HOW COULD I FORGET THAT NO MATTER HOW HORRIBLE IT GETS, GOD’S GOT ME IN HIS HANDS “I thought, How could I doubt?” she remembers. “How could I forget that no matter how horrible it gets, God’s got me in His hands?” “You have my life,” she whispered to God on the night she decided to stay. And because she decided to stay, many more lives than her own have been changed. Exactly one year after she lost her job, Merideth was offered a position at the Las Vegas Rescue Mission. Soon after defeating homelessness herself, she started the nonprofit Caridad, who partners with existing agencies to house the homeless. “I wanted to do something better than the drive-by sandwich offers,” she says. “The goal is to case manage them until they can get indoors.” She personally understands the importance of a home and roof. A student of her surroundings, Merideth is extraordinarily aware of what will actually help her homeless friends. “My vision is that people are empowered to be better,” she says. In September, Merideth was unanimously voted citizen of the month by the Las Vegas City Council. “When I was a student at Olivet, my mentors told me the same thing over and over again,” she says. “Dr. David Wine ’72 and Dr. Jill Bowling ’70/’89 M.B.A./’06 D.Litt. said that I was a pioneer and that God was preparing me for something bigger. I never imagined that this is what it would be.”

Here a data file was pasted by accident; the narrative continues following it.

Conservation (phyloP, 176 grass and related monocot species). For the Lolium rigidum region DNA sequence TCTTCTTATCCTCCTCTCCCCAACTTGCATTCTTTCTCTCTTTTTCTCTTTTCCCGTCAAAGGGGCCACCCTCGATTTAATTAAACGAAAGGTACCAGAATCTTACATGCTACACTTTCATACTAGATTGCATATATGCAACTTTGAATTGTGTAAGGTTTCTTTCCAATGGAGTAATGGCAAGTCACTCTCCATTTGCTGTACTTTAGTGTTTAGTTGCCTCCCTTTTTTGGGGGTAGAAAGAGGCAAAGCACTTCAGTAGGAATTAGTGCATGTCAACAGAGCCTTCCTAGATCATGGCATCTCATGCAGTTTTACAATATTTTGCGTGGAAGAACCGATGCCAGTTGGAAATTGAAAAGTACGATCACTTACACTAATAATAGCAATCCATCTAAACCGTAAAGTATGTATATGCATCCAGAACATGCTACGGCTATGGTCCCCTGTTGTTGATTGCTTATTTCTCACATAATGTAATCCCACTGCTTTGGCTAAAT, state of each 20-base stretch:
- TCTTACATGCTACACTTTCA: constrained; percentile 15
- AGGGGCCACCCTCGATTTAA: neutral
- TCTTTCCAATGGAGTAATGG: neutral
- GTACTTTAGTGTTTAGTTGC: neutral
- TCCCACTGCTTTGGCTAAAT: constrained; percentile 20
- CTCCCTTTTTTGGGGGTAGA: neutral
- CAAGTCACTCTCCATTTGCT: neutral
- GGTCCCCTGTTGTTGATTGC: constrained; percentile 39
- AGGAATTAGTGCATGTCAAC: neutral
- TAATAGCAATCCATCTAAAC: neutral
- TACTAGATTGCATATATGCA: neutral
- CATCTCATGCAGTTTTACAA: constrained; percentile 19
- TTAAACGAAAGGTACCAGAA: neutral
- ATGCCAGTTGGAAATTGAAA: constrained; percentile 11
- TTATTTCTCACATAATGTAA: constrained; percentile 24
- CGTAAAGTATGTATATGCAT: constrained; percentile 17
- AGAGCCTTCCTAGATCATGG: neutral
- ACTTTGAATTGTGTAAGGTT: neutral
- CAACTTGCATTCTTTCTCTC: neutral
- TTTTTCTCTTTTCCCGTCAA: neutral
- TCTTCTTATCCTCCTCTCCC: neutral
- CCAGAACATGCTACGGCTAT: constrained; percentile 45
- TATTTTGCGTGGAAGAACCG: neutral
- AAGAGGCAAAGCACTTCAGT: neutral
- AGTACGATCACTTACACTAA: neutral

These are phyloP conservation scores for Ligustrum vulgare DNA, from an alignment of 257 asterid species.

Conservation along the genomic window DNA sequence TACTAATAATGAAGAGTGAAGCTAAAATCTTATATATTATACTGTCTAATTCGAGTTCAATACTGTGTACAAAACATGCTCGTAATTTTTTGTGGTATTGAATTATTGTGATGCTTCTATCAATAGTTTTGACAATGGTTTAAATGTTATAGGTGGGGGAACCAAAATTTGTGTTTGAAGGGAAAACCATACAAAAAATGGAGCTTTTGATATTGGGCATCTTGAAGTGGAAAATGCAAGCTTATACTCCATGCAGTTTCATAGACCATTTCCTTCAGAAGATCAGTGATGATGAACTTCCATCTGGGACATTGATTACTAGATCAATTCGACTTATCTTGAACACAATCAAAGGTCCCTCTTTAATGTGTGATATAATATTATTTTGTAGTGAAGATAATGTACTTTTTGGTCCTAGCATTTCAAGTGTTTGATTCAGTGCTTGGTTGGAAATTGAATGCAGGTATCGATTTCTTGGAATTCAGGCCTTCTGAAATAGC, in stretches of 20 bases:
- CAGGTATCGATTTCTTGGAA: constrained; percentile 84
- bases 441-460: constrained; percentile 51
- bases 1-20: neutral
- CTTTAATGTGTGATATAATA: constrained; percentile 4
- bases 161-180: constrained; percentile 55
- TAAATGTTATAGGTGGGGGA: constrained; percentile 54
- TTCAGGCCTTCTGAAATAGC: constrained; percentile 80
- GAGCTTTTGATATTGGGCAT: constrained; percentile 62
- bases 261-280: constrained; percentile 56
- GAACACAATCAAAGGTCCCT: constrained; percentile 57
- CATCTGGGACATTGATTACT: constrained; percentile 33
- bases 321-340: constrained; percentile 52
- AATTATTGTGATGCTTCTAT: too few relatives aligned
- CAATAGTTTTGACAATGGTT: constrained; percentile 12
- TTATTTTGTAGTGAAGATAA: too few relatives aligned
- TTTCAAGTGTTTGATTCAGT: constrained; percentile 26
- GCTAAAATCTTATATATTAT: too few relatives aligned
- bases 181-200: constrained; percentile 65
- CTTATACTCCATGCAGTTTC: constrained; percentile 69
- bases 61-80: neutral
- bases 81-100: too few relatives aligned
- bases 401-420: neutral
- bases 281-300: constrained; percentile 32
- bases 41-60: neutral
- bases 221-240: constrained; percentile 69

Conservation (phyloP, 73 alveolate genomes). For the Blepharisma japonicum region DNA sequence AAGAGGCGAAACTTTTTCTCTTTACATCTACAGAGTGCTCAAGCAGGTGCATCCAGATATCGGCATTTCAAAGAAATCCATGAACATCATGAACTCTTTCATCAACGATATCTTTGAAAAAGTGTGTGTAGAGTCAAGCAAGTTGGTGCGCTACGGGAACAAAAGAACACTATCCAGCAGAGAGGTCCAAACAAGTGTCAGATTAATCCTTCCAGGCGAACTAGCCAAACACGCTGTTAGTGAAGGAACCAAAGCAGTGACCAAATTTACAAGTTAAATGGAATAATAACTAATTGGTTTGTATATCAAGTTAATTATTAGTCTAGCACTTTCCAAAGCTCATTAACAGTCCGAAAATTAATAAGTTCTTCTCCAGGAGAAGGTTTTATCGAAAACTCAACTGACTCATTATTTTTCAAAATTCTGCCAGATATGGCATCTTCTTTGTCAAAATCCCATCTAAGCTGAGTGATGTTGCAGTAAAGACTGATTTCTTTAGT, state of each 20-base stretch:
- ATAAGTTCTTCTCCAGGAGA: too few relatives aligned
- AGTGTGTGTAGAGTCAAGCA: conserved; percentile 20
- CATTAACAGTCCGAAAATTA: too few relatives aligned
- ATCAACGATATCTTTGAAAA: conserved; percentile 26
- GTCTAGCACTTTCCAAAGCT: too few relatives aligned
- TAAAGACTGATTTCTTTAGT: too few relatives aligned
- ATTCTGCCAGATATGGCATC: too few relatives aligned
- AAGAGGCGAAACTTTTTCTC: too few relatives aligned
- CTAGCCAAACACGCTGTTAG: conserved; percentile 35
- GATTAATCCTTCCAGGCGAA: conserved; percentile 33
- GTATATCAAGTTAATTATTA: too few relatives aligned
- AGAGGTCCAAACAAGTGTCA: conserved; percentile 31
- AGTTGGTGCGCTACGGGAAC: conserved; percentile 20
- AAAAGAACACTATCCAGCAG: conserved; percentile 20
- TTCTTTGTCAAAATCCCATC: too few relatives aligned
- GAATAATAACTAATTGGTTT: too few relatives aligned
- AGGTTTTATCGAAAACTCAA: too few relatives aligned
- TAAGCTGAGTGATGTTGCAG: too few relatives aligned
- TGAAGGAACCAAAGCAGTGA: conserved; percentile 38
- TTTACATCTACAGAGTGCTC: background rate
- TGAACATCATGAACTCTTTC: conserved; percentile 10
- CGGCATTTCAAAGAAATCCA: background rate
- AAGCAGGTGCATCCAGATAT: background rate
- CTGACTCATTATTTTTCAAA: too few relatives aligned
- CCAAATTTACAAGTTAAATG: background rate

NEW SCHOOL, NEW COUNTRY When he moved into Nesbitt Hall this past August to begin his first year of college, Cory Kuceyʼ19 was also experiencing his first days in America. He unpacked with anticipation alongside hundreds of peers in the Class of 2019. But he experienced a newness that was different from what most freshmen experience. “If you would have asked me six years ago, I never would have envisioned that my life would go this way and that I would end up here,” he says. Cory was born in Nova Scotia, Canada, but has spent much of his life on the mission field with his parents, Darin and Tonya, and his siblings, Ryan and Karissa.

His recent move to Olivet was from his family’s current mission field: Haiti. “I learned at a young age that my future is uncertain,” Cory says. “On the mission field, you don’t even know what tomorrow holds.” Cory met Tim Fisher, lead pastor of Crossroads Community Church of the Nazarene in Goshen, Indiana, when Tim was on a mission trip in Haiti. At that time, Cory was soon to graduate from high school. “He asked if I had looked at Olivet,”Cory says.“I hadn’t. I was actually considering schools in Canada.” “I want to get you to Olivet,” Tim told him. And, to Cory’s surprise, Tim followed through with his intention and connected Cory with the University. Cory agreed to go through the application process even though he thought attending Olivet was far-fetched. “I thought it was too expensive for my family, and I knew I’d need to get a visa. I thought it would be too good to be true.” Half-heartedly, Cory continued to investigate Olivet. But when he met Admissions Counselor Erinn Proehl, he began believing that he really did belong at Olivet — and that somehow he would get there. 44 OLIVET.EDU